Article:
30. and BTW as I indicated I worked in adoption. I have advocated for “open” adoption… advocated for every woman who placed their babies to be treated with utmost respect and many times protected them from an agency who only cared about “selling” their babies for 20-30 thousand a pop all while living in a million dollar home and calling their agency a “non – profit” but becoming “wealthy” off selling children and operating UNETHICALLY. I ultimately left and because I couldn’t be aligned with such unethical practices which i won’t go into. This agency was later shut down. I feel adoptions many times should be open if the birth mother wishes. I feel the system does NOT protect BM’s rights and it disgusts me. It also disgusts me our society basically has a black baby market and the usual person doesn’t seem to even be aware… most think BM’s are drug addicted poor women who are irresponsible and it’s a shame. BM’s are very much stigmatized and it’s NOT the reality of most BM’s. Most BM’s I worked with could of easily kept their babies. I felt I worked with the strongest women I have every met. Choosing adoption most the time was tremendously much more difficult then keeping a baby with the woman I worked with. Each of them were different but what was the same was their selflessness in their decisions. Also I think it’s horrible some agencies are living off of selling children. If most only knew what goes on “behind” the scenes of some agencies. I feel there should NOT be high fees in adoption. There should only be a feel that goes to the court. Humans shouldn’t be for sale. But this is a whole other topic. I’m only writing about this to demonstrate I’m not negative about BM’s but I’m upset about “my” situation.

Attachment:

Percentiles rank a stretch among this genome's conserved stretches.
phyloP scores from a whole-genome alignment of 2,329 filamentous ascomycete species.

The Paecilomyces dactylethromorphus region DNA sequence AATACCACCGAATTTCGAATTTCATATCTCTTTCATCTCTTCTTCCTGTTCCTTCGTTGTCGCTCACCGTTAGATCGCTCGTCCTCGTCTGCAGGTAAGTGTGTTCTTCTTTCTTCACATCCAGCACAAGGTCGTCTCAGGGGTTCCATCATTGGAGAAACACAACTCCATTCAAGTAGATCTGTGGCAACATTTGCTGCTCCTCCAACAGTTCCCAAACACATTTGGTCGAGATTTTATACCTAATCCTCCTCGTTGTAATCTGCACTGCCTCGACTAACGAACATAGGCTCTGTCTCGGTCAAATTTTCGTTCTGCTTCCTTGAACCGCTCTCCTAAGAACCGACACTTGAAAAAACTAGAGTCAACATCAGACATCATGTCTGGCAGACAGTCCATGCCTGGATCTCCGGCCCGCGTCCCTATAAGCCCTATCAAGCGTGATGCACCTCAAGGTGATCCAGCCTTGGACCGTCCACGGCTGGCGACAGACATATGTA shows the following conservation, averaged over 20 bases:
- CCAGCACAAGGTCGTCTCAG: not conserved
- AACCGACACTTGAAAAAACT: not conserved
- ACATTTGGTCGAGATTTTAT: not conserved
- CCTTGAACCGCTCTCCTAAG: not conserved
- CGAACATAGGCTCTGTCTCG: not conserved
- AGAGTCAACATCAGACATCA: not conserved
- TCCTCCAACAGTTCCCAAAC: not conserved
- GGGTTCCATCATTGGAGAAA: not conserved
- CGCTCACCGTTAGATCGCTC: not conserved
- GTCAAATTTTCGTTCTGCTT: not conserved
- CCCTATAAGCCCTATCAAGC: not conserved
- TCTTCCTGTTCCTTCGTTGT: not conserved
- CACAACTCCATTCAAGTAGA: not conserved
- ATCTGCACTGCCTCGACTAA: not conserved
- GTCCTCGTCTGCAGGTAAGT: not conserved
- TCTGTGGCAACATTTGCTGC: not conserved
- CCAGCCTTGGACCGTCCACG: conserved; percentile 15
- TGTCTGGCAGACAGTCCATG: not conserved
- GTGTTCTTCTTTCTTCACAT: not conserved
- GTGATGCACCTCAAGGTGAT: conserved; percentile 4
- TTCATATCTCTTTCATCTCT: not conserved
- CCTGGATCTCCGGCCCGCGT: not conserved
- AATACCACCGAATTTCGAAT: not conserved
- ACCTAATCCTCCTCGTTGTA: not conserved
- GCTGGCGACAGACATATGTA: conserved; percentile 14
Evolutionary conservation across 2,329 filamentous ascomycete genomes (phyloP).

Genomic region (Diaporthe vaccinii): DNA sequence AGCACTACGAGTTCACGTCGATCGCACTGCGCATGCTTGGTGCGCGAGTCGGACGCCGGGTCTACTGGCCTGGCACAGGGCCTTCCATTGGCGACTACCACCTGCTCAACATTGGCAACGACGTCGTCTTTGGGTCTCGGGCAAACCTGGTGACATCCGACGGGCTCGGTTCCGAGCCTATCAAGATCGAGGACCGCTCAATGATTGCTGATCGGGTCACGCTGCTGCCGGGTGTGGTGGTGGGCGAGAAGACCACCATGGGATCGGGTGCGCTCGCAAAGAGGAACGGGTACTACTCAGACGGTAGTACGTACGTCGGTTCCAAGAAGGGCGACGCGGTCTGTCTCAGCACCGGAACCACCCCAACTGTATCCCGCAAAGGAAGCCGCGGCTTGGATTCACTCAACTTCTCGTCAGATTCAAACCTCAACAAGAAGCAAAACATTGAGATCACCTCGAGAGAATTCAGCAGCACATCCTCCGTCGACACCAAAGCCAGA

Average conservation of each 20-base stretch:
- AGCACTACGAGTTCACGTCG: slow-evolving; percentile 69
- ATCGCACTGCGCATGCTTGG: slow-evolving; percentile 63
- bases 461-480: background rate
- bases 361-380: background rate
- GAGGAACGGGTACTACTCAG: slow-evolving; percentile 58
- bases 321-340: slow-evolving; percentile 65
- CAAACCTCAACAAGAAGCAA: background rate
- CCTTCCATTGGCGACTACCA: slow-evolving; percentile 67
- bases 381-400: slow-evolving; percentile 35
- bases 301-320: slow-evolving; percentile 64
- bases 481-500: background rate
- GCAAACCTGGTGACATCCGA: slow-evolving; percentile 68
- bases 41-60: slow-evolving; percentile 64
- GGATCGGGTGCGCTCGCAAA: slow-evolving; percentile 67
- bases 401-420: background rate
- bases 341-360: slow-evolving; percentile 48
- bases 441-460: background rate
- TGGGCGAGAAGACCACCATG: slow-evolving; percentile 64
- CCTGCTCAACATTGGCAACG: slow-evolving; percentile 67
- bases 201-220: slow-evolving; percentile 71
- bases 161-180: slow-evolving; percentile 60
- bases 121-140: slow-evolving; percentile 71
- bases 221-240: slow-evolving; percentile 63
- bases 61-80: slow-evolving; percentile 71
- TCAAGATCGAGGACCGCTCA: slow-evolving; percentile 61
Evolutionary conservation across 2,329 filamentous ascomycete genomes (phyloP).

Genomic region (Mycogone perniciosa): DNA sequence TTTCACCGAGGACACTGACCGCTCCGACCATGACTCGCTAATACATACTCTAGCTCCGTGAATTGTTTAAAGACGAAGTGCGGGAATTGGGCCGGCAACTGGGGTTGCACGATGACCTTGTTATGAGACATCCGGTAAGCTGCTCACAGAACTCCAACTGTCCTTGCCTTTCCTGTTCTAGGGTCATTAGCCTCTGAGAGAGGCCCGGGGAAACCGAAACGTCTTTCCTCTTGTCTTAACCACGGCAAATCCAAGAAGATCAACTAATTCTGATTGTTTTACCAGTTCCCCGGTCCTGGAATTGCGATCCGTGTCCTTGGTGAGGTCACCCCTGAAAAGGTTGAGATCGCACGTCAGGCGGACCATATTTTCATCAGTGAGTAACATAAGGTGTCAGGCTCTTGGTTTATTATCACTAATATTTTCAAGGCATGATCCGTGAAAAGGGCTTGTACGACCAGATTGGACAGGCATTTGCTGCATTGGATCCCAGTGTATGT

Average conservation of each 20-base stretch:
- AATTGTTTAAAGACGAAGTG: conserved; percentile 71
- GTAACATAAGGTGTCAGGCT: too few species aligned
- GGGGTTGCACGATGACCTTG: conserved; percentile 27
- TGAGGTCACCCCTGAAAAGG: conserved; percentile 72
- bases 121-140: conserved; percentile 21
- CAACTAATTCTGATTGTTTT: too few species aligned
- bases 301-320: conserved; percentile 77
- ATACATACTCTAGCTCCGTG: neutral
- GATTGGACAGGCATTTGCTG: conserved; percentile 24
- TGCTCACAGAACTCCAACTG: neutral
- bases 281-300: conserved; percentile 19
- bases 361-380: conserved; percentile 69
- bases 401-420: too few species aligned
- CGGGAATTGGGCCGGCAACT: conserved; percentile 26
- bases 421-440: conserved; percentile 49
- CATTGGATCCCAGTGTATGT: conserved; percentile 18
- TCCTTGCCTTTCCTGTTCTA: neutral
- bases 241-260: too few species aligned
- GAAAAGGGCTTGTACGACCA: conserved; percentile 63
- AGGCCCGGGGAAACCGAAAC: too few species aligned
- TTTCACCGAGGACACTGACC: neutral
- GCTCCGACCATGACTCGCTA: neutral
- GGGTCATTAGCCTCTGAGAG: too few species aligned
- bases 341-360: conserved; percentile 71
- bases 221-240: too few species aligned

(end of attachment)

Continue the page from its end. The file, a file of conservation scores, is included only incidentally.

31. I am 50. My birth mother contacted me four years ago and after a year or two of writing letters we met. It was a wonderful experience. I felt “whole” and she told me many times she offered unconditional love. She lives on her own and has no family. My adoptive parents are no longer alive and I have no siblings.
    A couple of weeks ago I received an email (we’d moved on from paper and pen!) and my bm announced she no longer had feelings for me. She even went as far to tell me she couldn’t lie about her feelings. She had been “cold” for about 8 months and I couldn’t understand why. She even dropped the “love” that normally ended her emails or letters. I asked why she did this 8 months ago but my question was ignored until the other day when I asked for a second time. I was in a fog for a couple of days. Even though my bm could be cold and moody I never thought she would reject me. I didn’t think it was even possible for someone to do this a second time.
    I reached out (yet again) with a long email that expressed my pain. My bm’s reasons for the rejection were that I had failed to hug her on two visits. I explained I would dearly love to be able to hug her but she had explained to me she wasn’t a demonstrative person when it came to affection.